On the radar: Stella Donnelly

Stella Donnelly

Stella Donnelly is coming to the end of the busiest year of her life. The wry songwriter has boomeranged around the world on tour, far from her home in Freemantle, on the coast of Western Australia. She catches up with Music Week on the eve of her final dates of the year, which kick off with five nights in Perth. Before that though, she’s celebrating her dad’s birthday.

“Oh it was beautiful, we did dinner and cake,” begins Donnelly, who’s nursing a bit of a cold. But the frog in her throat matters little, the 25-year-old is a new indie star, making waves with fingerpicked melodies and sweary, hilarious lyrics that read like bedroom post-it notes. She’s happy to be home, even just for a little while.

“It’s very slow and very relaxed, everyone’s on a different timeline,” she says. “I’ve been away for eight months this year, so whenever I’m home I appreciate it. It’s lovely to come back to a place where you can go to the shops in your pyjamas and no one will give a shit.”

Donnelly – who was born in Wales and acted in a radio soap called Eileen while at school – has packed in the gigs this year, from SXSW and The Great Escape to End Of The Road and an American tour with Natalie Prass. Demand has been high ever since last year’s Thrush Metal EP took off, thanks largely to Boys Will Be Boys, a threadbare ballad that addresses sexual abuse. It was a powerful introduction to Donnelly’s style.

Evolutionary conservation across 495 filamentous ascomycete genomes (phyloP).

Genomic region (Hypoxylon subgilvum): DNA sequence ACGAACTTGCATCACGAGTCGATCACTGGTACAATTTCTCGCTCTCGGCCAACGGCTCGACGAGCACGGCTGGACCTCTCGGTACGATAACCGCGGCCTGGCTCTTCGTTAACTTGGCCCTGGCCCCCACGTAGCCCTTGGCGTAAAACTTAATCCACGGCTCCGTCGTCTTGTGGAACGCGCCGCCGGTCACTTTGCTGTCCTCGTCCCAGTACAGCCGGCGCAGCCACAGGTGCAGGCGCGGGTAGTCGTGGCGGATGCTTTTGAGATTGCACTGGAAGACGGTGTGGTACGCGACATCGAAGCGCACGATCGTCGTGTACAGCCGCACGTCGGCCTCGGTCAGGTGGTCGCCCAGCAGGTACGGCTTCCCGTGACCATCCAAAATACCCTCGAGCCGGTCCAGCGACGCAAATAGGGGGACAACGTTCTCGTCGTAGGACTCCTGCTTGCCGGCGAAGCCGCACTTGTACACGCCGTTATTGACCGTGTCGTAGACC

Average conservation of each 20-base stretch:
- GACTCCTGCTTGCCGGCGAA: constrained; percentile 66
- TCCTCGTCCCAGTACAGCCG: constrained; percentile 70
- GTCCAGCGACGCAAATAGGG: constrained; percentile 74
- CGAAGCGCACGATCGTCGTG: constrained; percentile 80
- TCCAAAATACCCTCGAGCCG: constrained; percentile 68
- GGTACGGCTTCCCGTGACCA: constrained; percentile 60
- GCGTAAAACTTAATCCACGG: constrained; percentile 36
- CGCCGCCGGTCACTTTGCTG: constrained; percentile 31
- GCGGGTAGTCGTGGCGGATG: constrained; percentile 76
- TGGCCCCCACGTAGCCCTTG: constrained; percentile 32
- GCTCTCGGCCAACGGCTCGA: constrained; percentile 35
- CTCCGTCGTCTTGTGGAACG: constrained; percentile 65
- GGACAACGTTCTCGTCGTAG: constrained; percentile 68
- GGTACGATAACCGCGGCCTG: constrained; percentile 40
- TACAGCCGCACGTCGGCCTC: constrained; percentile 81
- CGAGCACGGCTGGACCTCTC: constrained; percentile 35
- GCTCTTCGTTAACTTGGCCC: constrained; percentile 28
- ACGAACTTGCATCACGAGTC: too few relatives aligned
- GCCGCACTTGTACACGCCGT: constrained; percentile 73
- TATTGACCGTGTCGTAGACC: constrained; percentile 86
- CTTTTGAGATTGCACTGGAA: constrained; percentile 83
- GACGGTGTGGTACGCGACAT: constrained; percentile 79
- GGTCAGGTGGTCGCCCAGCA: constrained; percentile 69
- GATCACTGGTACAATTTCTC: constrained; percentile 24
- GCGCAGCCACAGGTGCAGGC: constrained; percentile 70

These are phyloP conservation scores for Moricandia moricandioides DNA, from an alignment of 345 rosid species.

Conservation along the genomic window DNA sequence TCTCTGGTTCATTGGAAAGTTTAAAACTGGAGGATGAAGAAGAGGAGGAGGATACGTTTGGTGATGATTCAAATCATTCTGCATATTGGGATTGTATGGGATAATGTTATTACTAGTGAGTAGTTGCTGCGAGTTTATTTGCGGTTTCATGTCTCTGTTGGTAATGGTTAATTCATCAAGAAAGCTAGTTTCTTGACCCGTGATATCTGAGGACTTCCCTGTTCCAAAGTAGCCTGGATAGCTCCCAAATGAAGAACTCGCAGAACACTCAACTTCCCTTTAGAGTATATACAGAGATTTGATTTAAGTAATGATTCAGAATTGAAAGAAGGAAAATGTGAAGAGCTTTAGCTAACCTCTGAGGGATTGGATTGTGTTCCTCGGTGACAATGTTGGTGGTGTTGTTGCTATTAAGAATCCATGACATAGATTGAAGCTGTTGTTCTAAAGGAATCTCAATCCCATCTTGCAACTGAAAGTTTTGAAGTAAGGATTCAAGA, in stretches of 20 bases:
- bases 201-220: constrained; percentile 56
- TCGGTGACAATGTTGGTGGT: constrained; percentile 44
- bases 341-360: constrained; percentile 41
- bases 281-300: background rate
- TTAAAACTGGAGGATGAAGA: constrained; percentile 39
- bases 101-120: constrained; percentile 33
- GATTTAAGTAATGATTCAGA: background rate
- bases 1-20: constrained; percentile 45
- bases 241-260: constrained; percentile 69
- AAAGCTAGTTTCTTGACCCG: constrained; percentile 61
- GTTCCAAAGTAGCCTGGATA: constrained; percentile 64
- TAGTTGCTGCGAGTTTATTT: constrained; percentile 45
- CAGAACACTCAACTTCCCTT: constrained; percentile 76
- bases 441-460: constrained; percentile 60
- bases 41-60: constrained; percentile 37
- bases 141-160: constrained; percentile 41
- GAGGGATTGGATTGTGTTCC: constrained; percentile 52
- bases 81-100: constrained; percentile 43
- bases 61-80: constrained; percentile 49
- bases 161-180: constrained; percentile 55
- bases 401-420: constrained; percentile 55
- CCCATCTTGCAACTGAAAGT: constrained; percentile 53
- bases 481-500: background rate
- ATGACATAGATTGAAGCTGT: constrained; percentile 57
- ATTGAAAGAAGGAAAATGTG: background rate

“I feel like I can say things how I feel and unapologetically be myself,” she reflects. “It’s very personal, but it’s me. If you were to meet me at my café job you’d get the same person, obviously I wouldn’t be singing at you, but I would be just as honest or real.”

Donnelly no longer works at the café and misses the customers, but relishes the fact that her audience is now far more substantial than a morning coffee queue.

“I feel very privileged as a white Australian who’s never had to live with the oppression non-white people have, and when I get given a platform, I can’t just get up and sing la, la, la. It’s important I use it for good.”

Signed to Secretly Canadian, she chose her team carefully, asking “the difficult questions first”, such as, “How do you feel about gender diversity, safe spaces and me saying whatever the fuck I want on stage?”

As she finds her way in the industry, Donnelly is encouraged by the scent of change. “Right now is probably the safest time in history to be a woman in music,” she says. “It’s still not where it needs to be, there are still girls being groped and having photos taken up their skirts, but there is accountability now.”

Donnelly will continue to be a force for change, and with her debut album (some of which features a band) due early next year, she’s excited for the future.

“It’s essentially just a really sad diary,” she says, breaking into laughter. “That doesn’t sell it very well!” Self-deprecating or not, Donnelly will fly in 2019.


RELEASES Thrush Metal (out now)
MANAGEMENT Philip Stevens
LABEL Secretly Canadian

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